New Delhi: Iron ore exporters in Karnataka may declare force majeure by the end of this week if a ban continues to stay, the head of a trade body said, a move that could hit supplies to the $88 billion world market.
Karnataka, the country’s second-largest iron ore producer, had banned exports of the steel making ingredient from 10 of its ports last week, citing a drive against illegal mining.
It also stopped issuing transport permits for carrying the export ore to other states.
Noor Ahmed, president of the Bellary-Hospet sector Iron Ore Mine Owners & Supplier’s Association, told Reuters on Tuesday the miners were on the verge of defaulting on export contracts.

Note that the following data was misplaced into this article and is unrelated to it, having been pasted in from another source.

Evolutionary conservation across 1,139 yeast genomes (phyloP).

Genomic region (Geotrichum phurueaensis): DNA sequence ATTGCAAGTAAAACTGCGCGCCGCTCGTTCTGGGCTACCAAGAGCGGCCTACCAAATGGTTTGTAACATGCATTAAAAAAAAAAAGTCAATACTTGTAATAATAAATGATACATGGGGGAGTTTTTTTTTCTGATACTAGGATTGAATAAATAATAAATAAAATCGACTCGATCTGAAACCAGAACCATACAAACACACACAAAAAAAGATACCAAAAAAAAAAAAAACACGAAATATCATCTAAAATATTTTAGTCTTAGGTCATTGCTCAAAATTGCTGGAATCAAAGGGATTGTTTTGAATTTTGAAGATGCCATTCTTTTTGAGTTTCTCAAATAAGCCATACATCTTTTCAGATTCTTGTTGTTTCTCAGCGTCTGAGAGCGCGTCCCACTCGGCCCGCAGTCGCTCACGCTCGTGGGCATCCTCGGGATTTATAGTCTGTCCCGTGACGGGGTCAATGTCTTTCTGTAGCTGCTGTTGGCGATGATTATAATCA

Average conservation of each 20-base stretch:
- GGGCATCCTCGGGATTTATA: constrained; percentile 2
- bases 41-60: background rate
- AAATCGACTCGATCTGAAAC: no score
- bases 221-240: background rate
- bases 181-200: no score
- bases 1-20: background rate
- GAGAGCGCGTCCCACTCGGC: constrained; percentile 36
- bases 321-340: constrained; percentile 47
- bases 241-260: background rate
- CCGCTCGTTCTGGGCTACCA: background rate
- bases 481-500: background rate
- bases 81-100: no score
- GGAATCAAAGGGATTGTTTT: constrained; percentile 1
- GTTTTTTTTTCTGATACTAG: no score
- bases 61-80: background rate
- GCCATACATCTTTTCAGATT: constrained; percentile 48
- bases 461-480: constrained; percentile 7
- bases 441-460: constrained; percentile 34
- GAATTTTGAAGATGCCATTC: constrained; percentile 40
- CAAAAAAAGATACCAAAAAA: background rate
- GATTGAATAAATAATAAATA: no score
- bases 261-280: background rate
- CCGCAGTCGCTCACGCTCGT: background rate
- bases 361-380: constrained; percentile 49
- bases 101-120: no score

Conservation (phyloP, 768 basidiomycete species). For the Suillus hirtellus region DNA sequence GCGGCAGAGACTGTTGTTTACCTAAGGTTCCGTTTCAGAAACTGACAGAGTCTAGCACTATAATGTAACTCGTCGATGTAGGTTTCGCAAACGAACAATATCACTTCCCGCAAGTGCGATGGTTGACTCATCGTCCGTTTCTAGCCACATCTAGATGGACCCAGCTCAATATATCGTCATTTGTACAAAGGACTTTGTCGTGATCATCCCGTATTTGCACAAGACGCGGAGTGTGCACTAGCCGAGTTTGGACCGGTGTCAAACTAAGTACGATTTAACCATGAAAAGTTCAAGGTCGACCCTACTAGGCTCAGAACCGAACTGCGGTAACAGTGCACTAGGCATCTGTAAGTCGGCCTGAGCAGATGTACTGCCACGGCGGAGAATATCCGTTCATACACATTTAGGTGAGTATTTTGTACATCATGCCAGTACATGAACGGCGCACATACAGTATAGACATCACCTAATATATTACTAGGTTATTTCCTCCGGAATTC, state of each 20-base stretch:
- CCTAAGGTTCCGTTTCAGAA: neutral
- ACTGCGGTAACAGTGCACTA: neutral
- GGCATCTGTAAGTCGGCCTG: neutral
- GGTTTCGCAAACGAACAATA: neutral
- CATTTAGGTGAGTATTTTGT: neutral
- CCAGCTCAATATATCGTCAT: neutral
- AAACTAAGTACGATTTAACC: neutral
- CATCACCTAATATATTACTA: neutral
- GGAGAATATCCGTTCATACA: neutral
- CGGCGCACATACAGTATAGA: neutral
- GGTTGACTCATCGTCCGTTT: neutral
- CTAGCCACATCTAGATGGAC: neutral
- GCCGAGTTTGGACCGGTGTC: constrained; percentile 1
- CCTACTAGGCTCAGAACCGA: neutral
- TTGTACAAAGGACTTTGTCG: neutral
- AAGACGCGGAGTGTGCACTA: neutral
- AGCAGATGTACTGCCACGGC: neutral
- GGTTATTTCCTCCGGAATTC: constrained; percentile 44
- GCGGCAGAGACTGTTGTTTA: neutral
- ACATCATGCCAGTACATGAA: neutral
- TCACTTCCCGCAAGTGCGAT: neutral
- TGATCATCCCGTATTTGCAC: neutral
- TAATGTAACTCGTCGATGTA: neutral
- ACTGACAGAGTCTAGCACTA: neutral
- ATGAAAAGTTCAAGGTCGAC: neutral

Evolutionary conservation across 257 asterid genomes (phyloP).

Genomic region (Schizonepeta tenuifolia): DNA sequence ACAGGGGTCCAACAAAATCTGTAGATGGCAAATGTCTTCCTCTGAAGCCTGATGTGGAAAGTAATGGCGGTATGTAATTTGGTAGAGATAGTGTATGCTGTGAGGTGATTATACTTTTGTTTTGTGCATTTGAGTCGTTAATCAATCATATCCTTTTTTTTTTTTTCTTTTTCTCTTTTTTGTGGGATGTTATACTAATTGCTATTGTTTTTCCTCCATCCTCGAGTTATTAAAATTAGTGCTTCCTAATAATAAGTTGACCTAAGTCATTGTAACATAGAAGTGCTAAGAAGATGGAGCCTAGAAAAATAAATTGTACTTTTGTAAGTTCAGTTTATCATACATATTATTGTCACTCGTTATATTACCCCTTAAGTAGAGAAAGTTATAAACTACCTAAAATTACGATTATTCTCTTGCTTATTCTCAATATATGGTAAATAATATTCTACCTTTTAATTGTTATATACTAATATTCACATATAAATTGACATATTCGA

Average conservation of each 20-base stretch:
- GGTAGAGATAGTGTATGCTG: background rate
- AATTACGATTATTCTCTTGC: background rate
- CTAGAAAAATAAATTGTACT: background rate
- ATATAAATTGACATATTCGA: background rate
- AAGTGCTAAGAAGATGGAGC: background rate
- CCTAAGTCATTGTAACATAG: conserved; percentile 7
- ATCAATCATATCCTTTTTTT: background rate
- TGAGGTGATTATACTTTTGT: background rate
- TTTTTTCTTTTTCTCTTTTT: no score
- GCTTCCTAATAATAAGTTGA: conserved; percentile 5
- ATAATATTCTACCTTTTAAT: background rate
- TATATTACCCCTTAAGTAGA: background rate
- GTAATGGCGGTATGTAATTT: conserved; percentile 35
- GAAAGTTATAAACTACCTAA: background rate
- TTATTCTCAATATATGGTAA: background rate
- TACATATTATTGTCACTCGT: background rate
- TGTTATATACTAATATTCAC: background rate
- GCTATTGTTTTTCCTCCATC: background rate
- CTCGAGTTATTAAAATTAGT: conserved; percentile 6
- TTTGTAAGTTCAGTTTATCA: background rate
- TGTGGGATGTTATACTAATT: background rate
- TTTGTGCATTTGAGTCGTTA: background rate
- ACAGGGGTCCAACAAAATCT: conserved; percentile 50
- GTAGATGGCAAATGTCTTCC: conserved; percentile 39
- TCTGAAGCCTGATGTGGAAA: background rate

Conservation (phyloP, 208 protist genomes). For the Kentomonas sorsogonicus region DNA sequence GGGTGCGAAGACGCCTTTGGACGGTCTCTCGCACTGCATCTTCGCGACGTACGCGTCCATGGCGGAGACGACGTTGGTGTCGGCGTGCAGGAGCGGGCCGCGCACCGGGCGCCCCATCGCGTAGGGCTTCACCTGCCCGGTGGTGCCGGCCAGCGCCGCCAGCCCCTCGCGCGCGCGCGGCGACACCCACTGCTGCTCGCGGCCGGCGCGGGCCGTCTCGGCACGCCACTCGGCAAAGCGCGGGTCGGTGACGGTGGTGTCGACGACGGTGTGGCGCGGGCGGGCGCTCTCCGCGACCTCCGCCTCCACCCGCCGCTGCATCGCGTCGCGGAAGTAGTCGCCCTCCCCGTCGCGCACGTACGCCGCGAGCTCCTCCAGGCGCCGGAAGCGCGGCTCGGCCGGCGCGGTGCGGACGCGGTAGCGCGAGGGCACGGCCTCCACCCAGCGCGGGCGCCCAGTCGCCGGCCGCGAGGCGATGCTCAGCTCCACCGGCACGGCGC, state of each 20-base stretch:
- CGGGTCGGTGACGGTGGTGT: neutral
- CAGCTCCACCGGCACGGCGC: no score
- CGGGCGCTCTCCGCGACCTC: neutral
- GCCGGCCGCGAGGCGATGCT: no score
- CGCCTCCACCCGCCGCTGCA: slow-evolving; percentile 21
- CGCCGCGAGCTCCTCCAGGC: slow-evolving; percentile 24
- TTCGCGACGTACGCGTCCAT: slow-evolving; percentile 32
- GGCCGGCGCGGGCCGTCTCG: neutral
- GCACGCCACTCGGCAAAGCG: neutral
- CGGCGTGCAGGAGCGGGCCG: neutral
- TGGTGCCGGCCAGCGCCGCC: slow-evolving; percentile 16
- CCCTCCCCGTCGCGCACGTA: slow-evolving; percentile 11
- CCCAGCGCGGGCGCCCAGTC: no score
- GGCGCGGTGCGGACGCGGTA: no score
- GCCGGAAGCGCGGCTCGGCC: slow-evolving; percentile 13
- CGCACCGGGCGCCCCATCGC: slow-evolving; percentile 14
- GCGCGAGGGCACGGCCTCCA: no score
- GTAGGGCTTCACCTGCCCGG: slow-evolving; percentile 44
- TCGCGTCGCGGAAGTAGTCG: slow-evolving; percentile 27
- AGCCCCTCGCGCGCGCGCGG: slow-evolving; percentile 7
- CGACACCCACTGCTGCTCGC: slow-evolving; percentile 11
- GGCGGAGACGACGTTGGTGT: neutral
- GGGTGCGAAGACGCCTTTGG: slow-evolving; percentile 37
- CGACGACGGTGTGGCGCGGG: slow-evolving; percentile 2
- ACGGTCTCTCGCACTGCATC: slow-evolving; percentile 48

“I think by the end of this week, there would be (some declarations of force majeure),” he said.
One London-based broker said two of his clients in Karnataka had declared force majeure on Sunday for cargoes of 45,000 tonnes and 40,000 tonnes meant for a China steel mill and a Chinese trader.
Ahmed said he was not aware of the development.
Force majeure, meaning ‘greater force’, is a clause included in commodity contracts to remove liability arising out of unforeseen circumstances that hinders trade.
An exporter in Bellary district of Karnataka, who has contracted to ship two cargoes of 50,000 tonnes each by the end of this month, said he was planning to declare force majeure by Thursday.
India had exported 110 million tonnes of iron ore in the year that ended last March, mostly to China that houses the world’s largest steel industry.
Karnataka had contributed about 27% of the exports.